# Verify that an implicit equation is the solution to the differential equation.

Verify that $$$$a.\;x^3+y^3-3xy=0,\; \mathbb{R}_{x\neq2^{2/3}}$$$$ is the solution to $$$$b.\;(y^2-x)y' - y+x^2=0$$$$ As we know the function g(x) of a. is not easily attainable, therefore we resort to stating one graphically. Such that at $$2^{2/3}$$ does not exist meaning it makes a jump.

The book I'm reading says that if we implicitly differentiate a. then it agrees with b. and hence the definition of the solution is met.

Definition of solution: Implicit Solution of ODE f(x,y) is the implicit solution of a differential equation: $$$$F(x, y, y',\dots,y^{(n)})=0,\: D$$$$ on the domain D if it defines a function $$g(x)$$ in D such that f[x,g(x)]=0 which $$$$F[x, g(x) g(x)',\dots,g(x)^{(n)}]=0$$$$

I don't understand the logic behind the author's assertion and the definition.

• This is not a function. It is just a relation. Jan 31, 2022 at 2:59
• An implicit function is also a term for an implicit equation. It's not an actual function. I've edited the title to make that clear. Jan 31, 2022 at 3:07
• @JackFrosher okay. Thanks for the explanation. Jan 31, 2022 at 4:37

You can solve the proposed DE as follows: \begin{align*} (y^{2} - x)y' - y + x^{2} = 0 & \Longleftrightarrow y^{2}y' - xy' - y + x^{2} = 0\\\\ & \Longleftrightarrow y^{2}y' - (xy)' = -x^{2}\\\\ & \Longleftrightarrow \frac{y^{3}}{3} - xy = -\frac{x^{3}}{3} + c_{0}\\\\ & \Longleftrightarrow x^{3} + y^{3} - 3xy = c \end{align*}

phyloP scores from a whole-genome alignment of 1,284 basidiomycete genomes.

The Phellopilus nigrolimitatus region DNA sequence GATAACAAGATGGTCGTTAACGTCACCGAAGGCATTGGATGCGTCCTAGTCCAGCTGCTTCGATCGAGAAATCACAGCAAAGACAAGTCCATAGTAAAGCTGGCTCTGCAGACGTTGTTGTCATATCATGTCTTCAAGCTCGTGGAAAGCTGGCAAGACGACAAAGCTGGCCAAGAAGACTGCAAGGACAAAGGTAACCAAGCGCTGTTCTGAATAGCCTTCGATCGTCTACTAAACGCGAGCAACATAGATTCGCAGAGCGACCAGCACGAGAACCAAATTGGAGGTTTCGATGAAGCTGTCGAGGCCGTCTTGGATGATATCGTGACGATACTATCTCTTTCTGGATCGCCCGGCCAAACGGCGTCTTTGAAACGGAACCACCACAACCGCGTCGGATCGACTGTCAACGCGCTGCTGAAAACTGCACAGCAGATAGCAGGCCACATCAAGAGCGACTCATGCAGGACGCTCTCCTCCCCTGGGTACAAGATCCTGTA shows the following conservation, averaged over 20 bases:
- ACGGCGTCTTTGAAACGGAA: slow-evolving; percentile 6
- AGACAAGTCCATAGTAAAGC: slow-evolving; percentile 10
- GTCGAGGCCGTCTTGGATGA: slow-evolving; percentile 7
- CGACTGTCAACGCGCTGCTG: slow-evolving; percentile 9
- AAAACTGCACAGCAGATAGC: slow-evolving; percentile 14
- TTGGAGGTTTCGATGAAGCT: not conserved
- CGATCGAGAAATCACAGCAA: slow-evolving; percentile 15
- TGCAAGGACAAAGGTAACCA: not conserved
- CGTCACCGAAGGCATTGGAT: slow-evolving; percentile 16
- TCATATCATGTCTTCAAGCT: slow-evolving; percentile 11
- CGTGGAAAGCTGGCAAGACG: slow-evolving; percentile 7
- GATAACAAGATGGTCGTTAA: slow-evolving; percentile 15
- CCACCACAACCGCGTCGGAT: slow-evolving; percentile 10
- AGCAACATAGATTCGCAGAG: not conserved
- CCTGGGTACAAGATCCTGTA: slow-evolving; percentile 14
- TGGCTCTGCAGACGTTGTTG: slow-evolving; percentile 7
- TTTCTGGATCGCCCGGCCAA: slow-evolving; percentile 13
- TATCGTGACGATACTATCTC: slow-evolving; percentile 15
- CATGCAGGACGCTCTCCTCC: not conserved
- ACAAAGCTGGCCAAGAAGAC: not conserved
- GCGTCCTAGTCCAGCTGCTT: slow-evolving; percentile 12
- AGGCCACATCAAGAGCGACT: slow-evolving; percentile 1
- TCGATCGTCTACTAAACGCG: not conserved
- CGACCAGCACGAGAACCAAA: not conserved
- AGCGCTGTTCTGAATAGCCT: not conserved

which leads exactly to the implicit equation that defines $$y$$ when one considers $$c = 0$$.

Hopefully this helps!

Another solution is to rewrite

$$$$\;x^3+y^3-3xy=0$$$$

in the form

$$(x+y)^3-3x^2y-3xy^2-3xy=0$$

When you take $$\dfrac{d}{dx}$$ of both sides you will see that all terms subtract out except

$$x^2+y^2y^\prime-y-xy^\prime=0$$

• How does this manipulation indicate a logical satisfaction of the definition. Jan 31, 2022 at 3:48
• The idea behind the definition is to expand the concept of 'solution' as it applies to a differential equation. Generally speaking, a solution of an algebraic equation is of the form $x=\{some number set\}$. The definition is merely acknowledging that the solution of a DE needn't be of the form $y=f(x)$ but can be of the form $g(x,y)=0$. At least that is my take on the exercise. Jan 31, 2022 at 3:56
• Oh, ok got it. Thank You. Jan 31, 2022 at 4:28